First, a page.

July 10, 2000
Volume 52, No. 37
Carlos walks like an Egyptian this summer
By Michael Terrazas
The drought of 2000 may not have turned Georgia into a desert yet, but folks at Emory can pretend with some help from the Carlos Museum's summer of "Egypto-mania."
Since early June, the Carlos has been hosting events that capitalize on the modest Egyptian revival taking place around the United States-not to mention the museum's 1998 acquisition of some very venerated Egyptian expatriates-under the banner "Mummies and More: The Lure of Egypt."
"I was reading newspapers and noticing that all over the country, there is this Egypto-mania craze," said Elizabeth Hornor, coordinator of educational programs at the Carlos. "So I thought, 'Wouldn't it be fun to do a summer of programs that look back at Egyptomania throughout history?' Because Egyptian culture has always held this fascination, so that's where the idea came from."
Running through Sept. 24 is an exhibition of photographs from the museum's permanent collection called "Souvenirs of the Nile: 19th Century Photo-graphs of Egypt." Mounted in the Works on Paper Gallery, the photographs were produced by Egyptian firms to provide picturesque mementoes of ancient monuments for Victorian-era tourists. These particular photos were collected by Maria Tamsin Hersey while on tour in the 1890s.
"Beginning with its rediscovery in the age of Napoleon, Egypt has held a great fascination for the West. Images of Egypt-disseminated first in drawings and prints, and later in the newly invented photography-spurred curiosity and inspired more and more travelers to visit the exotic sites themselves," said Margaret Shufeldt, assistant curator for works on paper. "As the techniques of photography became less cumbersome over time and pictures more easily mass-produced, photographic firms were established in places such as Cairo and Luxor that specifically catered to the growing number of tourists."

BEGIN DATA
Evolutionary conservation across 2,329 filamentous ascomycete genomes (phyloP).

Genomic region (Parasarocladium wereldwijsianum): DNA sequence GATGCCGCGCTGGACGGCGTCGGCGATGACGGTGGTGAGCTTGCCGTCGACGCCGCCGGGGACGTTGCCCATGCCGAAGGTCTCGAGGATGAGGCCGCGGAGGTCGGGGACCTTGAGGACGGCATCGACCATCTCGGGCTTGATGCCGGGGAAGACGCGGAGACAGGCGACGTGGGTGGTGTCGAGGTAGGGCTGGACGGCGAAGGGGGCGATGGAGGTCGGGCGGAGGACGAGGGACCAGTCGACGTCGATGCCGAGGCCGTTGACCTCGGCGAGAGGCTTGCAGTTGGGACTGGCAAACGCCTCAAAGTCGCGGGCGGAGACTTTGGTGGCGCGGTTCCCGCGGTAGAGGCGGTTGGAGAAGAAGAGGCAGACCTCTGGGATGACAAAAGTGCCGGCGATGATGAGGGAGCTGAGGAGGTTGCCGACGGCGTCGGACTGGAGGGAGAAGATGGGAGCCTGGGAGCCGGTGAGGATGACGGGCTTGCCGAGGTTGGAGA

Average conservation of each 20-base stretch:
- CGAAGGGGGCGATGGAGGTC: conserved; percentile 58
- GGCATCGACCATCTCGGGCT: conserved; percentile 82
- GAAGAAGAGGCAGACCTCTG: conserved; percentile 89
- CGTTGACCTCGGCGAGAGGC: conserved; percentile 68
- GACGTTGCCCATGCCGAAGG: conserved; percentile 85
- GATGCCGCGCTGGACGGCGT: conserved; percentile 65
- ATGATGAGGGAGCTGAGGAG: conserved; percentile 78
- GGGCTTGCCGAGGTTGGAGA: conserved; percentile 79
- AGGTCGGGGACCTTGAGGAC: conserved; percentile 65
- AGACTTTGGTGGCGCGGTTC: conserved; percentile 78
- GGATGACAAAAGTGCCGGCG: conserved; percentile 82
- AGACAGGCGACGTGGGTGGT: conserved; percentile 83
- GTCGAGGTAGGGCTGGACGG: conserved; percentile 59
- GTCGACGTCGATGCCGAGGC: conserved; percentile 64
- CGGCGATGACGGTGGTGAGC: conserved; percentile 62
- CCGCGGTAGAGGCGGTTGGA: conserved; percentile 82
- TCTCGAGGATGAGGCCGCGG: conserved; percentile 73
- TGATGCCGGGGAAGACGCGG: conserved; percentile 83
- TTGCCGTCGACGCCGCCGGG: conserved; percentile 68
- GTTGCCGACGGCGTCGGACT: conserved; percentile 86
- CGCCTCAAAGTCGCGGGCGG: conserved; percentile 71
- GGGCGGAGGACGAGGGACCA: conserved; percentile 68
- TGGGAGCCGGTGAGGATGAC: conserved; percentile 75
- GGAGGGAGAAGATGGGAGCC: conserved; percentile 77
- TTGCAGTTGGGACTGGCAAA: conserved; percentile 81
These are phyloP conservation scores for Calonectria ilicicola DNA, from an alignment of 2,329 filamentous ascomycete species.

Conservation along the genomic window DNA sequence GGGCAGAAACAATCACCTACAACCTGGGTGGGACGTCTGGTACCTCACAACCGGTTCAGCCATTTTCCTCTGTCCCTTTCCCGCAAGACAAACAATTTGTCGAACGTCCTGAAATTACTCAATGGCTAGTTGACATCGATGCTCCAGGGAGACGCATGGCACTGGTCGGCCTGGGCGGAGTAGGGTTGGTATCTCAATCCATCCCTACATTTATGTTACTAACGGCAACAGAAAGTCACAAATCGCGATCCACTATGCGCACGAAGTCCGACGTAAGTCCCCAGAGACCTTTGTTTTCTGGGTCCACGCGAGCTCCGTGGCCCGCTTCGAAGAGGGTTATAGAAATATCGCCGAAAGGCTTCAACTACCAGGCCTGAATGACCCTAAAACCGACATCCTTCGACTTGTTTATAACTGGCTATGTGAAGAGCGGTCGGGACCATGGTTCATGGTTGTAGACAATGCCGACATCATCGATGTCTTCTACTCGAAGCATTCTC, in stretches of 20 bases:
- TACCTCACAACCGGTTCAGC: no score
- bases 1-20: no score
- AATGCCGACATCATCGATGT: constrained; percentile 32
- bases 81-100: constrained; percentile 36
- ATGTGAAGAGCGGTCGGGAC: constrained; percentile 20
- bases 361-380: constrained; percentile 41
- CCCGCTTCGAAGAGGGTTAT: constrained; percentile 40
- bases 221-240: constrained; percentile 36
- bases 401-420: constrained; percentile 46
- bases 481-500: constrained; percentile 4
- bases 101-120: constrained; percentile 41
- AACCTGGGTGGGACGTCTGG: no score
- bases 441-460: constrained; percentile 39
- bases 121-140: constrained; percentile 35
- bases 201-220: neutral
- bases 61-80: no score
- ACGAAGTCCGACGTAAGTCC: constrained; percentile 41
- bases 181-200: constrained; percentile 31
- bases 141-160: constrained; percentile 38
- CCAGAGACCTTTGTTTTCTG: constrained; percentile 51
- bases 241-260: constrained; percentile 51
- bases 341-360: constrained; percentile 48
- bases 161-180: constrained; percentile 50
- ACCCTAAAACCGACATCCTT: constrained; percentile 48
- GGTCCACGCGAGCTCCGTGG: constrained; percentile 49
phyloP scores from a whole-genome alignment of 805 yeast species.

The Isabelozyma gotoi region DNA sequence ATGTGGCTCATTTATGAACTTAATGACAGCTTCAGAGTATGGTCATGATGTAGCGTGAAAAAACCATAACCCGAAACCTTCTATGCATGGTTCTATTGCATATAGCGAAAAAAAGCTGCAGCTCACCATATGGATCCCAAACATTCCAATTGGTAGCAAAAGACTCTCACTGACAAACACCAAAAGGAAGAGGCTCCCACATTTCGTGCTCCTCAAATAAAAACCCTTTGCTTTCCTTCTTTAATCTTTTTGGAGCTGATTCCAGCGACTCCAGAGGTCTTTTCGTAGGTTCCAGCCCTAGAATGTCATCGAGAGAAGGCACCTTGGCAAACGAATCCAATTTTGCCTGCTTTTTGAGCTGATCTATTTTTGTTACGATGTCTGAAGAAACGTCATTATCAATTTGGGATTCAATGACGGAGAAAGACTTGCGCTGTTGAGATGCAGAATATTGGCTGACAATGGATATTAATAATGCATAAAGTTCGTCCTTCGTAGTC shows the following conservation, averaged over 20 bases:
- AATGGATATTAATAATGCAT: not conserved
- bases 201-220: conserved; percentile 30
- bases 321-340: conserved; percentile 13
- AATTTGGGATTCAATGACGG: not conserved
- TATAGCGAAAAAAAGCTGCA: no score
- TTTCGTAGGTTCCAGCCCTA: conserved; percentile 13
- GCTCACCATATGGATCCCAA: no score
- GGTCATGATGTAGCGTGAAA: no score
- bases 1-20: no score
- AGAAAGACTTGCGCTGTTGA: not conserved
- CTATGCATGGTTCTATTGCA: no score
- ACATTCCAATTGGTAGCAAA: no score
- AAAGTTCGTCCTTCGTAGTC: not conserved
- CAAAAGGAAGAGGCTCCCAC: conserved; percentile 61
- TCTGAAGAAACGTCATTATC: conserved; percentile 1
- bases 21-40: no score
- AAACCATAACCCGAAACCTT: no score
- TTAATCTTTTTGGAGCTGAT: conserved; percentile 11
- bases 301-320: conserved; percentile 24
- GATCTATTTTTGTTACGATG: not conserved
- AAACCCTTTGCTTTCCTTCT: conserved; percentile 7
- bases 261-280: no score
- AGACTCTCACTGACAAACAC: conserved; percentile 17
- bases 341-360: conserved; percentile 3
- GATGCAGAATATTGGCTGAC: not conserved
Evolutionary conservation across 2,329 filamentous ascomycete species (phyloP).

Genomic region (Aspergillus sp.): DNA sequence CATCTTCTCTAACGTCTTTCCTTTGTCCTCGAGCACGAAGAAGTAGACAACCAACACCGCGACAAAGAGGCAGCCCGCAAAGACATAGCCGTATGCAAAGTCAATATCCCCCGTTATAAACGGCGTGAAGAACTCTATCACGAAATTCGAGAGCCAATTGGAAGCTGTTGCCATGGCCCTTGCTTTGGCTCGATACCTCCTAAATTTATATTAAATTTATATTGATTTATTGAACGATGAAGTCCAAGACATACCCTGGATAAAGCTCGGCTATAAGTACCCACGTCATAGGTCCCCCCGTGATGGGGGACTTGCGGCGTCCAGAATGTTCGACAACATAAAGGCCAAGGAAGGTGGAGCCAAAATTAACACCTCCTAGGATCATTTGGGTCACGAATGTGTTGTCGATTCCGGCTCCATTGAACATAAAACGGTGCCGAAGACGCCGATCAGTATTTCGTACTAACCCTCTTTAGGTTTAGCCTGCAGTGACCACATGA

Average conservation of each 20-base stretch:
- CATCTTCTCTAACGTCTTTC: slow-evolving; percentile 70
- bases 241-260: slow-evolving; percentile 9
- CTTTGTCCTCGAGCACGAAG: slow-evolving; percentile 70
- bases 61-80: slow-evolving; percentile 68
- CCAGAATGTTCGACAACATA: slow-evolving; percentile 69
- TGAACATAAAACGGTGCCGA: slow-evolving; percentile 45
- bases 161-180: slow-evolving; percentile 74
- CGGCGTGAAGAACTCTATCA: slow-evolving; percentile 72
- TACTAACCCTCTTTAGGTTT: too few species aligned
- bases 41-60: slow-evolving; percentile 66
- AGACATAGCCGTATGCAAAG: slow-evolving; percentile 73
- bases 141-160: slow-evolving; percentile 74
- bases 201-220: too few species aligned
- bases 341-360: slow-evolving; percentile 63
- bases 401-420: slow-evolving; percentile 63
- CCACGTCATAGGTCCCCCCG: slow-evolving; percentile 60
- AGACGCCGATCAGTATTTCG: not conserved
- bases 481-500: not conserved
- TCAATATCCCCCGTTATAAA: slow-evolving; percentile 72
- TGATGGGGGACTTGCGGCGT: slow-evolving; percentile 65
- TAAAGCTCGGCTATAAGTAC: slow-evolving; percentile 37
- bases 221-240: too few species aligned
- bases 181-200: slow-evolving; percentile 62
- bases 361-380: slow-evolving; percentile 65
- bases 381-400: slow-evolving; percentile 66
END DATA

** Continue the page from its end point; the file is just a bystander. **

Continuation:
Tonight at 7 p.m. in the museum's reception hall, Georgia Tech architecture professor Elizabeth Dowling will deliver a lecture on "Stylistic Multiculturalism: A Study of the Meaning of Egyptian Imagery in American Architecture." Dowling will trace the Egyptian influence from the earliest incorporation of funerary themes into cemetery and memorial design to the cultural encroachment into entertainment architecture, including 1920s movie palaces such as Atlanta's own Fox Theater.
On Monday, July 17, Shufeldt will give a talk titled "A Thousand Miles Along the Nile: Women Travelers in the 19th Century," focusing on ladies such as Florence Nightingale, Lady Lucy Duff-Gordon and Amelia Edwards, early tourists to the ancient sites represented in the sites represented in the "Souvenirs" exhibit.
Following the talk, mezzo-soprano Kit Prothero will perform 19th and 20th century music inspired by the allure of Egypt, including selections from Handel's Ptolemy, Aida, a Samuel Barber nocturne, salon songs from the 1920s, up to and including the Bangles' 1986 hit "Walk Like an Egyptian."
The Carlos is also sponsoring several Egypt-related film screenings, all to be held at 7 p.m. in 101 White Hall. On July 24, it will be The Night of Counting the Years, Shadi Abdesalam's film based on the discovery of a royal cache near Thebes in 1881 (Arabic with English subtitles). Cleopatra, Cecil B. DeMille's 1934 ode to seduction, will take the screen July 31. And slapstick fans can watch Abbott and Costello Meet the Mummy on Aug. 7.
Finally, artist and actor Randy Taylor will go into character as 19th century pre-Raphaelite painter and traveler David Roberts for a children's workshop titled "The Romance of Egypt," Aug. 12. Lasting from 14 p.m., the event will take place both at the museum and at the Fox Theater. Registration is $10 for museum members and Emory faculty and staff, $12 for nonmembers. Call 404-727-0519 for information.
For more information on these or any of Carlos events, call 404-727-6118.